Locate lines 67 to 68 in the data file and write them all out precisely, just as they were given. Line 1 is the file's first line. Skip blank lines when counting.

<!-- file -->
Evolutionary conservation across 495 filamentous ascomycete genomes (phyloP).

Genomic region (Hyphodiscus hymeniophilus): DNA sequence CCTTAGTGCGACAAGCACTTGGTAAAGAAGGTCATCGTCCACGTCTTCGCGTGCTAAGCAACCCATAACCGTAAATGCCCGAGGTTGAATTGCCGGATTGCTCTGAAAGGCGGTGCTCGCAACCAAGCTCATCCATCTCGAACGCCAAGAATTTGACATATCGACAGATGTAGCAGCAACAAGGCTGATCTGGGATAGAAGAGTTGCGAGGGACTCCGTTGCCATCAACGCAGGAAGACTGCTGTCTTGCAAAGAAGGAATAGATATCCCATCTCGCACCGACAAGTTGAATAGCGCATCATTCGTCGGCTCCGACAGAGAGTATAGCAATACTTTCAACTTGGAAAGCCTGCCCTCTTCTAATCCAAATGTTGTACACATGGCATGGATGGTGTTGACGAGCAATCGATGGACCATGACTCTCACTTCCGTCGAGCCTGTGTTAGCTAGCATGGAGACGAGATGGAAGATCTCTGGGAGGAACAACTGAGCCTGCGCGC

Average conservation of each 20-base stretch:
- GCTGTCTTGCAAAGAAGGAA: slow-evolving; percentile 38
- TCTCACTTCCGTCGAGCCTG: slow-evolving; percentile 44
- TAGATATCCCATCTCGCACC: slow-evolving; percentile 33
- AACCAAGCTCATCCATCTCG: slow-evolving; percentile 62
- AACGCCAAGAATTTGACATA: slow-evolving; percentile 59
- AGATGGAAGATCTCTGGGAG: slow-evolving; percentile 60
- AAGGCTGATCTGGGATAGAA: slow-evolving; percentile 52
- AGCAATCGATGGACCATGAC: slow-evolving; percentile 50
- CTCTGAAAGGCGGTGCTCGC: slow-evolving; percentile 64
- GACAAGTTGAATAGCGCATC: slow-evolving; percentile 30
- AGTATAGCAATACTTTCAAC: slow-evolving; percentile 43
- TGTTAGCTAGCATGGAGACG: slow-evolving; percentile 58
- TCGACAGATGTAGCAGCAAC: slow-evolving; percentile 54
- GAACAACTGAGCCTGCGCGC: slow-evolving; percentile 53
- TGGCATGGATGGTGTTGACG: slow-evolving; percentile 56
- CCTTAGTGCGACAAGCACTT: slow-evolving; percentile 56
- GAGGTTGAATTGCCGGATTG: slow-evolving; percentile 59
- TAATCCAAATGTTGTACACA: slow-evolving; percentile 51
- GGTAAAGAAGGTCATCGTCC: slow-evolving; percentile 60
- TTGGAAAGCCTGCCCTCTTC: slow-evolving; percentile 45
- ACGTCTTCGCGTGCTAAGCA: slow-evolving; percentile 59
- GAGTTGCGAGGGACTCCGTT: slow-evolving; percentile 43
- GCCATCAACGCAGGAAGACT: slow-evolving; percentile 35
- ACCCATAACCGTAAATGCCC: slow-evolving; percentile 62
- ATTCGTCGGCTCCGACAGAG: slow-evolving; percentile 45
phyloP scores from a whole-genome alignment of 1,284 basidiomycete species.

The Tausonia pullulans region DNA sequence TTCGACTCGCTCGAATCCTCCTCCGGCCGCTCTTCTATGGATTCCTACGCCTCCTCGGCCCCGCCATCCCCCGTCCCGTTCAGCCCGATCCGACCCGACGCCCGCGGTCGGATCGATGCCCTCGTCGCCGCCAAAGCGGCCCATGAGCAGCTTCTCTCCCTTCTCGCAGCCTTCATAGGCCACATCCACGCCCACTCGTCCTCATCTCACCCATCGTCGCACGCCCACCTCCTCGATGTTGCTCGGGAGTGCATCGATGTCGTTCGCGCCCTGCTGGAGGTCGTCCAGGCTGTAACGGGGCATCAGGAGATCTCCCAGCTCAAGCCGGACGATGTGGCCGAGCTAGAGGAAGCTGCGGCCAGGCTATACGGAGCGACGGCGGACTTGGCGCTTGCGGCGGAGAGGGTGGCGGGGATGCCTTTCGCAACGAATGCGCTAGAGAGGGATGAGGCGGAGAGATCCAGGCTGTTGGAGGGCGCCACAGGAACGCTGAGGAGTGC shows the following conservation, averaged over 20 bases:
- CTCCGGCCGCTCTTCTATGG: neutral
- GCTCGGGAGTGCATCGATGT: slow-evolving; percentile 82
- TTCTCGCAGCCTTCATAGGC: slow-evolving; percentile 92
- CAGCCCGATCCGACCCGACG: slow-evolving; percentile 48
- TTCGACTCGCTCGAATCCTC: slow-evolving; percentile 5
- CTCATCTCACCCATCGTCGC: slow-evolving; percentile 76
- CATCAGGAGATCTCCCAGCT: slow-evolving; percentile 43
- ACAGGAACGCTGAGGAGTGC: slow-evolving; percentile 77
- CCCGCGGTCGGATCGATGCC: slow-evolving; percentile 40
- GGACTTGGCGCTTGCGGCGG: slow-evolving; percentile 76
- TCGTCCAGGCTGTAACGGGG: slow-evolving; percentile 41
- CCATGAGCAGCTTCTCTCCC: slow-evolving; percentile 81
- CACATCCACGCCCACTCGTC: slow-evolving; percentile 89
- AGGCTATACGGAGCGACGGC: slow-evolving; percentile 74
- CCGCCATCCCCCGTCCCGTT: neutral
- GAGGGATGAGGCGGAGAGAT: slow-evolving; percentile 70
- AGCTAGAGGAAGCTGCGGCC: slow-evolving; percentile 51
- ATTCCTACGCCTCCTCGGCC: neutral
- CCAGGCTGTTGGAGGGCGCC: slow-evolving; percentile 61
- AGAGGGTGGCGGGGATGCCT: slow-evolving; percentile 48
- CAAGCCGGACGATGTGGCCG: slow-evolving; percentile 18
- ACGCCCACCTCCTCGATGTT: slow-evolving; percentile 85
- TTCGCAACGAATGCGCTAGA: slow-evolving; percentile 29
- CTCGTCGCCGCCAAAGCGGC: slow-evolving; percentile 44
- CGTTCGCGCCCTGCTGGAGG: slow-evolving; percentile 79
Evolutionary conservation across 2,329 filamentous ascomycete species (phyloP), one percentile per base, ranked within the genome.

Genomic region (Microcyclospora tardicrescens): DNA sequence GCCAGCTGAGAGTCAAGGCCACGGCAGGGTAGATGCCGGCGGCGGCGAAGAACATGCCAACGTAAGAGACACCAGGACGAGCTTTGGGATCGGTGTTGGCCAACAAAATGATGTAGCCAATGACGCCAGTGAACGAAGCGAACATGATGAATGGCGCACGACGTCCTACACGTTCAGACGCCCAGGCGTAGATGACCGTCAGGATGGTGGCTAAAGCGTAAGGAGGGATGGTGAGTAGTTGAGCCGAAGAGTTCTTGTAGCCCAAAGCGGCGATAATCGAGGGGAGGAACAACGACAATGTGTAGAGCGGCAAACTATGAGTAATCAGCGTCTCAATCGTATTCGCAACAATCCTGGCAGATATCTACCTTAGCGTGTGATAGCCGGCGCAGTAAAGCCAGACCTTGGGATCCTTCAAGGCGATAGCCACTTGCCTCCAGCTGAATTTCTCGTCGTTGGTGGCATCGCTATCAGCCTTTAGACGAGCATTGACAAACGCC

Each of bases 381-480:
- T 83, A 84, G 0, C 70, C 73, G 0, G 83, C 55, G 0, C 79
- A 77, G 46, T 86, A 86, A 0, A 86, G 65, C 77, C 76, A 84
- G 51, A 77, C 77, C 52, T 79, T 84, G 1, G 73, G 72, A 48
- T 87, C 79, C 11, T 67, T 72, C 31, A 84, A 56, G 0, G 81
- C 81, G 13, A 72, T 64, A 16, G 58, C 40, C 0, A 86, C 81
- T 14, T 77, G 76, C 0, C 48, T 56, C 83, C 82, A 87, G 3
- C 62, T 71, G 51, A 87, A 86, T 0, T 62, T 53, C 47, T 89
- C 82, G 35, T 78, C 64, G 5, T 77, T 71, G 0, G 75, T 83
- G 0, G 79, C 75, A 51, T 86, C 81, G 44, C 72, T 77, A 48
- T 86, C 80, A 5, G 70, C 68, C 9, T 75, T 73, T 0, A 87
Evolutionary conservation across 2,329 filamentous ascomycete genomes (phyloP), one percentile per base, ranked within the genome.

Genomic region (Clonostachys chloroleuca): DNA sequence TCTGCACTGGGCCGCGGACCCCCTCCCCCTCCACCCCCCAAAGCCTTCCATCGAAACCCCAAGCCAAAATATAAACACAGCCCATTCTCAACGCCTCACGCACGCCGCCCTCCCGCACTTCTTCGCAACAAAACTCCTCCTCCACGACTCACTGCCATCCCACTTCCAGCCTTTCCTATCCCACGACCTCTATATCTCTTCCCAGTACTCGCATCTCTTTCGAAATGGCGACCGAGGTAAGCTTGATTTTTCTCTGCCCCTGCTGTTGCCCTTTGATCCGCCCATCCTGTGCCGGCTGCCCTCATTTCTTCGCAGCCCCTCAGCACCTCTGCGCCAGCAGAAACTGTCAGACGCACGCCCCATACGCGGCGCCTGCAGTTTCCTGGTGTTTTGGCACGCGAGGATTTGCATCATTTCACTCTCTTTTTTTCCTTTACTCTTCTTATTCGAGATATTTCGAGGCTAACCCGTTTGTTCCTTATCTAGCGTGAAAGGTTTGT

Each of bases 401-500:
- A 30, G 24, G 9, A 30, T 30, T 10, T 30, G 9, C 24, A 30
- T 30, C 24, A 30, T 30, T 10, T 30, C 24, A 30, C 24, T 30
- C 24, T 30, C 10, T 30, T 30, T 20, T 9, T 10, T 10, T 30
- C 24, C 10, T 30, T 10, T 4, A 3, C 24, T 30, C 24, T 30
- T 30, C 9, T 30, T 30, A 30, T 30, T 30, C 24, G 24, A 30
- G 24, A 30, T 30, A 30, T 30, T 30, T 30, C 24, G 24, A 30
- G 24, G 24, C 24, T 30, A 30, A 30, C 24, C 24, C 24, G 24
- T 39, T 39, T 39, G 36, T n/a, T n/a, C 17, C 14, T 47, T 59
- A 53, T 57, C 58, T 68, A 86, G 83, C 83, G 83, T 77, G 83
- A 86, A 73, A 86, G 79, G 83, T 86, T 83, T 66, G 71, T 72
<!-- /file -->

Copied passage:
- G 0, G 79, C 75, A 51, T 86, C 81, G 44, C 72, T 77, A 48
- T 86, C 80, A 5, G 70, C 68, C 9, T 75, T 73, T 0, A 87